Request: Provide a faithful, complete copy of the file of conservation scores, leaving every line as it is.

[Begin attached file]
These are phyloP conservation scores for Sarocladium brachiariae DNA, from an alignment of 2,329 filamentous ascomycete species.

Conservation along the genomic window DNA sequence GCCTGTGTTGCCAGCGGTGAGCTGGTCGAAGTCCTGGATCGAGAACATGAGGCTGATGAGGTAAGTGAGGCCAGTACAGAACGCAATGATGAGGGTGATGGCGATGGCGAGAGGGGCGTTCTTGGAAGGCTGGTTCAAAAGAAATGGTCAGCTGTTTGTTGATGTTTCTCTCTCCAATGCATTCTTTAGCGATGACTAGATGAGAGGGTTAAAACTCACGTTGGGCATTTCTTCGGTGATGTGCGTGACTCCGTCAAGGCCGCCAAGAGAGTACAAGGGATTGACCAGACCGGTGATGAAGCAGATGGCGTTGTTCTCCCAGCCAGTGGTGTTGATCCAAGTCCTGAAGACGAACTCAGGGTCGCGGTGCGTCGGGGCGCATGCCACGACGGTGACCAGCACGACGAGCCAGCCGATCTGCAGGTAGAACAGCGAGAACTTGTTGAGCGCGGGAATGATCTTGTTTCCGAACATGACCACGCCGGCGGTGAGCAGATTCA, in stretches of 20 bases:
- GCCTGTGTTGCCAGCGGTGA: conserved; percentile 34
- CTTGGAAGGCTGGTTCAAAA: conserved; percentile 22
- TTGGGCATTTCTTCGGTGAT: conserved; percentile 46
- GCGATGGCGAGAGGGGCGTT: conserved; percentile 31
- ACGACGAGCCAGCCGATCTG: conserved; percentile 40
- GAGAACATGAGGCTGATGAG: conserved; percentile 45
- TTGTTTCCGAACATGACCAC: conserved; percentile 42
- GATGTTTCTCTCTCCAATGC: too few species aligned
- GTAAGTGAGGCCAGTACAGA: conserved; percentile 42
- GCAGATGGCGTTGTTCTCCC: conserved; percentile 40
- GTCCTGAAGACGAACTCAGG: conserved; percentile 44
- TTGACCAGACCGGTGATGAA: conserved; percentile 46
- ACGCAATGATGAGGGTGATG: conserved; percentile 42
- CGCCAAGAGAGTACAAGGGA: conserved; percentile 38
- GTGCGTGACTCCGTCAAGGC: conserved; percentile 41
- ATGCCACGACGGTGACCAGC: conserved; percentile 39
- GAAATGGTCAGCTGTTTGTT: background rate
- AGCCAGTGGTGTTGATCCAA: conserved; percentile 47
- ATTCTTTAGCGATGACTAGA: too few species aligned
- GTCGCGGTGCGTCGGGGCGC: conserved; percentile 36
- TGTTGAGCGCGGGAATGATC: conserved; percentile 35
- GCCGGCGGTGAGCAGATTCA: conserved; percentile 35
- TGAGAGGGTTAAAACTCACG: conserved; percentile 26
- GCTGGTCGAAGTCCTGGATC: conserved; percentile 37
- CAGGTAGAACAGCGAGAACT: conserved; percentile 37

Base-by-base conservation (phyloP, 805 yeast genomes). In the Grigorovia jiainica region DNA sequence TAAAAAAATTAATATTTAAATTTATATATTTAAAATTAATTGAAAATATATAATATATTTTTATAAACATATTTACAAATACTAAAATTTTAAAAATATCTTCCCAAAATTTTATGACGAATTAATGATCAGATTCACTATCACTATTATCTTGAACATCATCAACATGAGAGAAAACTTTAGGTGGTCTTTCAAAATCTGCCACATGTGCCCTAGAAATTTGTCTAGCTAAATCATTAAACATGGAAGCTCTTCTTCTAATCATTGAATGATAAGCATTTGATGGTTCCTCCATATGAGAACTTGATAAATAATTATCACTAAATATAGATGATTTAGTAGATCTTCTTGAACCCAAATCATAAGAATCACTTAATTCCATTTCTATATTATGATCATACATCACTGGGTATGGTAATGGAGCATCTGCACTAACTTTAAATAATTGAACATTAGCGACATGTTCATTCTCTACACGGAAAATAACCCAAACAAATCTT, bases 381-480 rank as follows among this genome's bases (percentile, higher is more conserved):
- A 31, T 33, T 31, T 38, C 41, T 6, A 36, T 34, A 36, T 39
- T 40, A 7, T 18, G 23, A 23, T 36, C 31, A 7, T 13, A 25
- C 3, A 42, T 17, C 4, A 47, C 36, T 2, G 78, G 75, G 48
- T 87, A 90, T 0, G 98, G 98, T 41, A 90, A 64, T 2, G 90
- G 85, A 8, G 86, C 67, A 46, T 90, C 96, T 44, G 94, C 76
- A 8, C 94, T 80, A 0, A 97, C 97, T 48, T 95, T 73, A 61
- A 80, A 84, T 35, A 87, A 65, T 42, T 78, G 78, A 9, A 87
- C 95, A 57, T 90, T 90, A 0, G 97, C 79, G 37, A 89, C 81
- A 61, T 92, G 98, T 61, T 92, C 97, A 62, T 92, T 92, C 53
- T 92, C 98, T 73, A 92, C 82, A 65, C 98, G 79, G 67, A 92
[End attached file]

These are phyloP conservation scores for Sarocladium brachiariae DNA, from an alignment of 2,329 filamentous ascomycete species.

Conservation along the genomic window DNA sequence GCCTGTGTTGCCAGCGGTGAGCTGGTCGAAGTCCTGGATCGAGAACATGAGGCTGATGAGGTAAGTGAGGCCAGTACAGAACGCAATGATGAGGGTGATGGCGATGGCGAGAGGGGCGTTCTTGGAAGGCTGGTTCAAAAGAAATGGTCAGCTGTTTGTTGATGTTTCTCTCTCCAATGCATTCTTTAGCGATGACTAGATGAGAGGGTTAAAACTCACGTTGGGCATTTCTTCGGTGATGTGCGTGACTCCGTCAAGGCCGCCAAGAGAGTACAAGGGATTGACCAGACCGGTGATGAAGCAGATGGCGTTGTTCTCCCAGCCAGTGGTGTTGATCCAAGTCCTGAAGACGAACTCAGGGTCGCGGTGCGTCGGGGCGCATGCCACGACGGTGACCAGCACGACGAGCCAGCCGATCTGCAGGTAGAACAGCGAGAACTTGTTGAGCGCGGGAATGATCTTGTTTCCGAACATGACCACGCCGGCGGTGAGCAGATTCA, in stretches of 20 bases:
- GCCTGTGTTGCCAGCGGTGA: conserved; percentile 34
- CTTGGAAGGCTGGTTCAAAA: conserved; percentile 22
- TTGGGCATTTCTTCGGTGAT: conserved; percentile 46
- GCGATGGCGAGAGGGGCGTT: conserved; percentile 31
- ACGACGAGCCAGCCGATCTG: conserved; percentile 40
- GAGAACATGAGGCTGATGAG: conserved; percentile 45
- TTGTTTCCGAACATGACCAC: conserved; percentile 42
- GATGTTTCTCTCTCCAATGC: too few species aligned
- GTAAGTGAGGCCAGTACAGA: conserved; percentile 42
- GCAGATGGCGTTGTTCTCCC: conserved; percentile 40
- GTCCTGAAGACGAACTCAGG: conserved; percentile 44
- TTGACCAGACCGGTGATGAA: conserved; percentile 46
- ACGCAATGATGAGGGTGATG: conserved; percentile 42
- CGCCAAGAGAGTACAAGGGA: conserved; percentile 38
- GTGCGTGACTCCGTCAAGGC: conserved; percentile 41
- ATGCCACGACGGTGACCAGC: conserved; percentile 39
- GAAATGGTCAGCTGTTTGTT: background rate
- AGCCAGTGGTGTTGATCCAA: conserved; percentile 47
- ATTCTTTAGCGATGACTAGA: too few species aligned
- GTCGCGGTGCGTCGGGGCGC: conserved; percentile 36
- TGTTGAGCGCGGGAATGATC: conserved; percentile 35
- GCCGGCGGTGAGCAGATTCA: conserved; percentile 35
- TGAGAGGGTTAAAACTCACG: conserved; percentile 26
- GCTGGTCGAAGTCCTGGATC: conserved; percentile 37
- CAGGTAGAACAGCGAGAACT: conserved; percentile 37

Base-by-base conservation (phyloP, 805 yeast genomes). In the Grigorovia jiainica region DNA sequence TAAAAAAATTAATATTTAAATTTATATATTTAAAATTAATTGAAAATATATAATATATTTTTATAAACATATTTACAAATACTAAAATTTTAAAAATATCTTCCCAAAATTTTATGACGAATTAATGATCAGATTCACTATCACTATTATCTTGAACATCATCAACATGAGAGAAAACTTTAGGTGGTCTTTCAAAATCTGCCACATGTGCCCTAGAAATTTGTCTAGCTAAATCATTAAACATGGAAGCTCTTCTTCTAATCATTGAATGATAAGCATTTGATGGTTCCTCCATATGAGAACTTGATAAATAATTATCACTAAATATAGATGATTTAGTAGATCTTCTTGAACCCAAATCATAAGAATCACTTAATTCCATTTCTATATTATGATCATACATCACTGGGTATGGTAATGGAGCATCTGCACTAACTTTAAATAATTGAACATTAGCGACATGTTCATTCTCTACACGGAAAATAACCCAAACAAATCTT, bases 381-480 rank as follows among this genome's bases (percentile, higher is more conserved):
- A 31, T 33, T 31, T 38, C 41, T 6, A 36, T 34, A 36, T 39
- T 40, A 7, T 18, G 23, A 23, T 36, C 31, A 7, T 13, A 25
- C 3, A 42, T 17, C 4, A 47, C 36, T 2, G 78, G 75, G 48
- T 87, A 90, T 0, G 98, G 98, T 41, A 90, A 64, T 2, G 90
- G 85, A 8, G 86, C 67, A 46, T 90, C 96, T 44, G 94, C 76
- A 8, C 94, T 80, A 0, A 97, C 97, T 48, T 95, T 73, A 61
- A 80, A 84, T 35, A 87, A 65, T 42, T 78, G 78, A 9, A 87
- C 95, A 57, T 90, T 90, A 0, G 97, C 79, G 37, A 89, C 81
- A 61, T 92, G 98, T 61, T 92, C 97, A 62, T 92, T 92, C 53
- T 92, C 98, T 73, A 92, C 82, A 65, C 98, G 79, G 67, A 92